By way of summary, on the last day for service of an application to set aside a demand served on it, the plaintiff company did the following (in chronological order):
- At around 4pm attempted to file the application and affidavit at the Federal Court Registry, which was closed.
- At around 4.05pm served, at the address for service in the demand (being the address of the business of the agent of the defendant) unsealed copies of the application and affidavit by attending at that address and hand delivering them.
- Filed, by way of e-lodgment with the Federal Court, the application and affidavit and obtained a sealed copy of this at around 5.20pm that day.
- Emailed the sealed copies to the email address of the agent listed in the address for service in the demand and CC'd the defendant. The email addresses were not set out in the demand and the plaintiff company obtained these from other sources.
I have included a case summary and discussion below.
S459G provides as follows:
(1) A company may apply to the Court for an order setting aside a statutory demand served on the company.Jagot J considered firstly whether service was effected by delivery of an unsealed copy of the application and affidavit.
(2) An application may only be made within 21 days after the demand is so served.
(3) An application is made in accordance with this section only if, within those 21 days:
(a) an affidavit supporting the application is filed with the Court; and
(b) a copy of the application, and a copy of the supporting affidavit, are served on the person who served the demand on the company.
Jagot J reviewed the long line of authority concerning the requirement to serve a sealed copy of the application and affidavit within the 21 day time limit (at  to ). Jagot J concluded at  to  that a filed copy of the application and affidavit must be served, as this is clear on a reading of S459G. Jagot J also noted that the purpose of this service requirement is to inform the recipient that proceedings have been commenced and also to inform the recipient of the return date. Jagot J's review of authorities is useful and informative, and an extract is set out below:
32 In Benonyx Pty Ltd v Fetrona Pty Ltd  NSWSC 1181 (Benonyx), Santow J in the Supreme Court of New South Wales dealt with a matter in which the application as served on the defendant omitted the return date. Santow J held that this was not service in accordance with s 459G(3)(b), observing (at ):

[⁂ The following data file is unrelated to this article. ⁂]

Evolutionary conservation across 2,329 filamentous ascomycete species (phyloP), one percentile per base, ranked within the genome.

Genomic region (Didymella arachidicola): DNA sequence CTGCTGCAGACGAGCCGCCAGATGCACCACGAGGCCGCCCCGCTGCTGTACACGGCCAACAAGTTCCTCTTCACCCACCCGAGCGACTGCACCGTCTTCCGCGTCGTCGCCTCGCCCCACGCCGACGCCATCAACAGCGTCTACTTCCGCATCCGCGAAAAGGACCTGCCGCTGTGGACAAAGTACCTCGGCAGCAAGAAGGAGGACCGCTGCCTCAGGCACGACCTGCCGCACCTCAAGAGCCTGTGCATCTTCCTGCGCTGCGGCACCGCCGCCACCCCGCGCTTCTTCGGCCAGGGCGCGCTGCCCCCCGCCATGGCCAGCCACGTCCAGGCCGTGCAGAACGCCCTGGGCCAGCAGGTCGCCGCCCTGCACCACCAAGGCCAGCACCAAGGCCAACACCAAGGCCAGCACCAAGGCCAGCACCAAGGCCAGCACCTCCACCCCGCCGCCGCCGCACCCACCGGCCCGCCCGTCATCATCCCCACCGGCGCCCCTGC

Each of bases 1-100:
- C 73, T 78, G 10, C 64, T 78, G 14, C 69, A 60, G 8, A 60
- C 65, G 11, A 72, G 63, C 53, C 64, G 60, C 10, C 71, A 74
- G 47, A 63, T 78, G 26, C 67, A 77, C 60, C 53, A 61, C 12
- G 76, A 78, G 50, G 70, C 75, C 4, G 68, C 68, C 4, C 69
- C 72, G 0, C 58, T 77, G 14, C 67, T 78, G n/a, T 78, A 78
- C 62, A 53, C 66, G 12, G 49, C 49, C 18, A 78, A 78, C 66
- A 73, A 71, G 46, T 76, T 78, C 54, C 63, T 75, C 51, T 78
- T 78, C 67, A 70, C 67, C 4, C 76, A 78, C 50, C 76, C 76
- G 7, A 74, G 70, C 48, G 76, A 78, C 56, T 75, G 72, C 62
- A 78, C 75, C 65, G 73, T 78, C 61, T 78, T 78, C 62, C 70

… how can the party who is served have received proper notice of the proceedings for which attendance is required within the twenty-one days when that party is not told of the important fact of the return date of the application to set aside the statutory demand until after the twenty-one days[?]
33 In Chelring Pty Ltd v Coombs  WASC 60, Master Sanderson in the Supreme Court of Western Australia dealt with a matter in which the application as served did not have the action number on the top right-hand corner of the document, did not have the date and time at which the application would be heard, and did not bear the seal of the Supreme Court.
Master Sanderson held that the application had not been served in accordance with the requirements of s 459G(3)(b).
34 In LJAW Enterprises Pty Ltd v RJK Enterprises Pty Ltd  QSC 134, Holmes J of the Supreme Court of Queensland dealt with a matter in which an unsealed copy of an application bearing no return date or file number was faxed on the last day for service. It was held that this was not effective service for the purposes of s 459G(3)(b).
35 In Cooloola Dairys Pty Ltd v & National Foods Milk Ltd  1 Qd R 12;  QSC 308, Chesterman J dealt with a matter in which the application as served did not contain an application number, the date on which the application would be heard, or the seal of the Court. Consistent with the earlier decisions, which Chesterman J reviewed, it was said (at ) that those decisions:
… express… a justifiable exposition of s 459G. The copy of the application which the section requires to be served must show that an application has been filed and when the respondent is required to attend and answer it. It will not perform these functions if it is not sealed and does not show the action number allocated by the court. The inclusion of the return date is obviously necessary.
36 Accordingly, there was no effective service in that case.
37 In Accommodation West Pty Ltd v Innis  WASC 337, the application as served did bear an action number, the date of filing and the signature of the principal Registrar. The only thing it lacked was a return date. Master Sanderson, however, reviewed the earlier authorities and (at ) said that:
I think all of these cases indicate there must be strict compliance with the requirements of s 459G. In this case, there has not been strict compliance with the requirements of the section and the application to set aside the demand is not properly on foot.